Officials: pot garden discovered at Sierra Nevada National Park (at least $36 million). After the pot garden was discovered, a Sierra Nevada National Park exhibit closed. At least $36 million?? Read the story, and see photos and video here.
As wild as it may sound, the problem is occurring with increasing regularity. Just a week ago, firefighters in Santa Barbara’s Los Padres National park began battling an enormous wild-fire sparked by campers hired to manage another pot growing operation. As of last week, that fire had burned an area stretching more than 136 square miles.
Drug enforcement officials say the increasing problem stems from a crackdown across the border by the Mexican Army, which has pushed the armed drug cartels northward into United States territory. The number of operations uncovered usually increases this time of year due to the typical harvest dates of September through October.
This week’s bust in California is one of the largest yet, and is the first time Sequoia National Park had to close down an exhibit as a result of a drug bust. Sadly, that exhibit is a well-known cave, with a crystal-covered interior.
Authorities discovered the massive pot garden only about a half-mile away from the popular cave. Park Rangers repelled from helicopter to clear out the site, which included trash, propane tanks, and thousands of feet of irrigation hose. Much of the pot garden had already been harvested, but combined with the remaining plants was estimated to be worth at least $36 million.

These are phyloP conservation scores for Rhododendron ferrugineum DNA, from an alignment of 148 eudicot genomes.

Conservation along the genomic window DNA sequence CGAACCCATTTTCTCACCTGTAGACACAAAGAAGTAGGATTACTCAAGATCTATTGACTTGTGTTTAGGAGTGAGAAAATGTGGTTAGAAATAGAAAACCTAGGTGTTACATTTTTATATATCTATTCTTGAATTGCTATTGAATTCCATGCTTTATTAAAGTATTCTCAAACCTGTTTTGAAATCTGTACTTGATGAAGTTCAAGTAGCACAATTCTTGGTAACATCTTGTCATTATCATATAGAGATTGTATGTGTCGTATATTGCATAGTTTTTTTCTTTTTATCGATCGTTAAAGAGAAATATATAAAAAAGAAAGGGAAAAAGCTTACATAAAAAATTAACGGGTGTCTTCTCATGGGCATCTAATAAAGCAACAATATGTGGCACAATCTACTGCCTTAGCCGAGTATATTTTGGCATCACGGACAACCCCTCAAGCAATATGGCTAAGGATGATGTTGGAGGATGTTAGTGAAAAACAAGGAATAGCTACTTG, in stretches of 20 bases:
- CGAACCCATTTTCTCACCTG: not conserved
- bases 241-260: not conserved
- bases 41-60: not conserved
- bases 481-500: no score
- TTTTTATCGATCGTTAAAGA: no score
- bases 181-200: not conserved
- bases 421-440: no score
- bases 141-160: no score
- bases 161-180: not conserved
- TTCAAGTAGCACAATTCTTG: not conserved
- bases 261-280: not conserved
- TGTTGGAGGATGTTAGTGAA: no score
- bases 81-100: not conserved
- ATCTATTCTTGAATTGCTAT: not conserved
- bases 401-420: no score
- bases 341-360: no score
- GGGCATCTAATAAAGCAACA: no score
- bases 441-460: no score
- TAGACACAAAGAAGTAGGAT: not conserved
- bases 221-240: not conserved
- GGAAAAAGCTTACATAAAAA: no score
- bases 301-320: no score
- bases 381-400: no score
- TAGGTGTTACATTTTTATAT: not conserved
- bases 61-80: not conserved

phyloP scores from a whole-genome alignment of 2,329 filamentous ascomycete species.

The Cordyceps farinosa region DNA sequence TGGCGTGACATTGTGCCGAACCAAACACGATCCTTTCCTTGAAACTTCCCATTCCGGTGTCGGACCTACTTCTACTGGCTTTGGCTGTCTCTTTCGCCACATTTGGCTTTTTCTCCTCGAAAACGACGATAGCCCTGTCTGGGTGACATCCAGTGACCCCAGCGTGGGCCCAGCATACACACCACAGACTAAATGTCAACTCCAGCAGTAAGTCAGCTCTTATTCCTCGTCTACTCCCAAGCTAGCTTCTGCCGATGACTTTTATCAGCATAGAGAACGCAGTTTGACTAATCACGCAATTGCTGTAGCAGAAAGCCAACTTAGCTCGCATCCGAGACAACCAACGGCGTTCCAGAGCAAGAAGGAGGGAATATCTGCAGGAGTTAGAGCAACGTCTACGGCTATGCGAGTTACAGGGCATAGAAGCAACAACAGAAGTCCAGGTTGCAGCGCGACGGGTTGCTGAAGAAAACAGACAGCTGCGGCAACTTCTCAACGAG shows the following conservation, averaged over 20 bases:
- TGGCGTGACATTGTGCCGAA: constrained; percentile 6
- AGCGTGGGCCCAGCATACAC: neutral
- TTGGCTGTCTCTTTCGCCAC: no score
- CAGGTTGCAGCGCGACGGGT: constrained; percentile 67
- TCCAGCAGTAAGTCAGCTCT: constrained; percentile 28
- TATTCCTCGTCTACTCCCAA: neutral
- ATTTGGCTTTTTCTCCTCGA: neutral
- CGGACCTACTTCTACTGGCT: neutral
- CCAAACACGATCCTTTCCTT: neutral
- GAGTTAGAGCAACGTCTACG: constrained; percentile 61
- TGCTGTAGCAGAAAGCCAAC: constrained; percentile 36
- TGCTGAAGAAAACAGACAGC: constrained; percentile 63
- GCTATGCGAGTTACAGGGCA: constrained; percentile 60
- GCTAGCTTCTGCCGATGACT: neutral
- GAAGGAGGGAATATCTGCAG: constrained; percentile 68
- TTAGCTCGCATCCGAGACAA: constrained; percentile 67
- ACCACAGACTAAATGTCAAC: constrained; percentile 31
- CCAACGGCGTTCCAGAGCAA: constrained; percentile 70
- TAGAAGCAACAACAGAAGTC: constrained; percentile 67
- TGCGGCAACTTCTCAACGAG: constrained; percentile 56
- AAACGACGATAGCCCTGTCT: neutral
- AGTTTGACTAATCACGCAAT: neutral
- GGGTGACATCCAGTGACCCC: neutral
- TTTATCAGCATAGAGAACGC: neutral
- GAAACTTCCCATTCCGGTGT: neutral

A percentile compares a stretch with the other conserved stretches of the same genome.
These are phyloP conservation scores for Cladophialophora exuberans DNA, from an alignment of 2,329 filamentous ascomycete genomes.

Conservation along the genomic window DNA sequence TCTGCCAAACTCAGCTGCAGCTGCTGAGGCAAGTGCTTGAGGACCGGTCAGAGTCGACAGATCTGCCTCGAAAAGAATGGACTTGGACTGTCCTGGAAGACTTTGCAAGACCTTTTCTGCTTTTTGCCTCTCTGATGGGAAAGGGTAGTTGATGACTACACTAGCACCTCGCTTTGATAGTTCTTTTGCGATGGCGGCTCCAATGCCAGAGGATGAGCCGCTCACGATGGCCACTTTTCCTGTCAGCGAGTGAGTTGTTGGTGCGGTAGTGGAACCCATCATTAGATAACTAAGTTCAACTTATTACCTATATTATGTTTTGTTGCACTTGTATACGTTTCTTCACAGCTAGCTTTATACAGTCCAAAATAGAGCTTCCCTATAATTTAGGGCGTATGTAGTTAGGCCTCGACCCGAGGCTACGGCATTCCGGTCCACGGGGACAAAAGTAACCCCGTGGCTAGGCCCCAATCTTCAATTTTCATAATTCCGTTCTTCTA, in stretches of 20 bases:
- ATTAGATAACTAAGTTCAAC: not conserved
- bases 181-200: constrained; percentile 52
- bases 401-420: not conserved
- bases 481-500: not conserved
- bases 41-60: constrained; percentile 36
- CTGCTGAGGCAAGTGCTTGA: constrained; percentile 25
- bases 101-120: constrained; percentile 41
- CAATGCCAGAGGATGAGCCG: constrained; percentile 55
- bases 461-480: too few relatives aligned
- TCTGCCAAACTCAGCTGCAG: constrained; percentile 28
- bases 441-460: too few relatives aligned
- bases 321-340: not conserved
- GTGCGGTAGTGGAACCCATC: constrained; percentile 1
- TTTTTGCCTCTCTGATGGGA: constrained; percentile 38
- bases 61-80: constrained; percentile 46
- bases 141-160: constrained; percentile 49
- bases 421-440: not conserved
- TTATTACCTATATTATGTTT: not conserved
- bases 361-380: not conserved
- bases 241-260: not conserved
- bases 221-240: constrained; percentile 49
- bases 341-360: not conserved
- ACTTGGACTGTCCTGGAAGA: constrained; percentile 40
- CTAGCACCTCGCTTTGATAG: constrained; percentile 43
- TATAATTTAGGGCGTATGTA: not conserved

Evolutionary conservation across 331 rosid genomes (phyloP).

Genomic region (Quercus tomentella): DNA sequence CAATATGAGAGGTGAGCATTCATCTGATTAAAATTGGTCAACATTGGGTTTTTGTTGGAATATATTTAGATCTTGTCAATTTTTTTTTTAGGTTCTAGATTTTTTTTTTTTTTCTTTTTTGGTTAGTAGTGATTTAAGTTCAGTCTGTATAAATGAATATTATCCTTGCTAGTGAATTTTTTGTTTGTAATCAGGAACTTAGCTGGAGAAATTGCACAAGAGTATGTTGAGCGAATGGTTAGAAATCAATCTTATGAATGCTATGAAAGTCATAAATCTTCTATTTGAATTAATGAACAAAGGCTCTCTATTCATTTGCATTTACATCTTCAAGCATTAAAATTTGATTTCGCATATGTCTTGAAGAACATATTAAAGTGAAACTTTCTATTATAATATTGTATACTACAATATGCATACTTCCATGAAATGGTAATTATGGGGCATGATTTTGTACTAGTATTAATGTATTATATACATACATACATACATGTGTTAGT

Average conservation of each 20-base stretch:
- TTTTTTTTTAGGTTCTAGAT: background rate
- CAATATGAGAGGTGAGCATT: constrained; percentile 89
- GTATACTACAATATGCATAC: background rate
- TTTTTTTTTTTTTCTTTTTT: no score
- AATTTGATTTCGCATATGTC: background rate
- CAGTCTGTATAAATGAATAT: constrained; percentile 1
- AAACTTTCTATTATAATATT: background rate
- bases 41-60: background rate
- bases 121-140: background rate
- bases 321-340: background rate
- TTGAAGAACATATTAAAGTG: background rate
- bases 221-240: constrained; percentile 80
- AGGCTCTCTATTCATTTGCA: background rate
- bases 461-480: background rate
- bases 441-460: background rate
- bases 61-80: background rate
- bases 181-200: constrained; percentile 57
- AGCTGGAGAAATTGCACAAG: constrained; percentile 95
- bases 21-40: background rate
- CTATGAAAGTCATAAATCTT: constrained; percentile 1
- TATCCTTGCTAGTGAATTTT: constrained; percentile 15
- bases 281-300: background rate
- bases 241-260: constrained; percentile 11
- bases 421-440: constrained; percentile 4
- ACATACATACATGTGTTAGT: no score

Even though Sierra Nevada National Park is known for its gargantuan Sequoia trees, the cave itself also draws many visitors.
Beth Fritsch, who was visiting the park from Maryland, told the AP:
“I’m fine with the trees, but I really wanted to see the caves. It’s sad to see that this is happening now inside the national parks.”
Far from a mere inconvenience, though, the pot growing operation has environmental and financial consequences. Park officials say the estimated loss in cave ticket sales could rise to $35,000 before the investigation is complete.
Spokeswoman Adrienne Freeman, spoke about the damage to native species that can occur, saying:
“…what’s worse, this pot has been growing next to a sensitive area where there are dozens of species at risk that are only in this park.”
All of the materials discovered will be examined for fingerprints and other evidence that could lead authorities to the individuals responsible for the $36 million pot garden at Sierra Nevada National Park.
What are your thoughts on this problem? Voice your opinion in the comments section below.
I’ve included a CNN video about the issue below.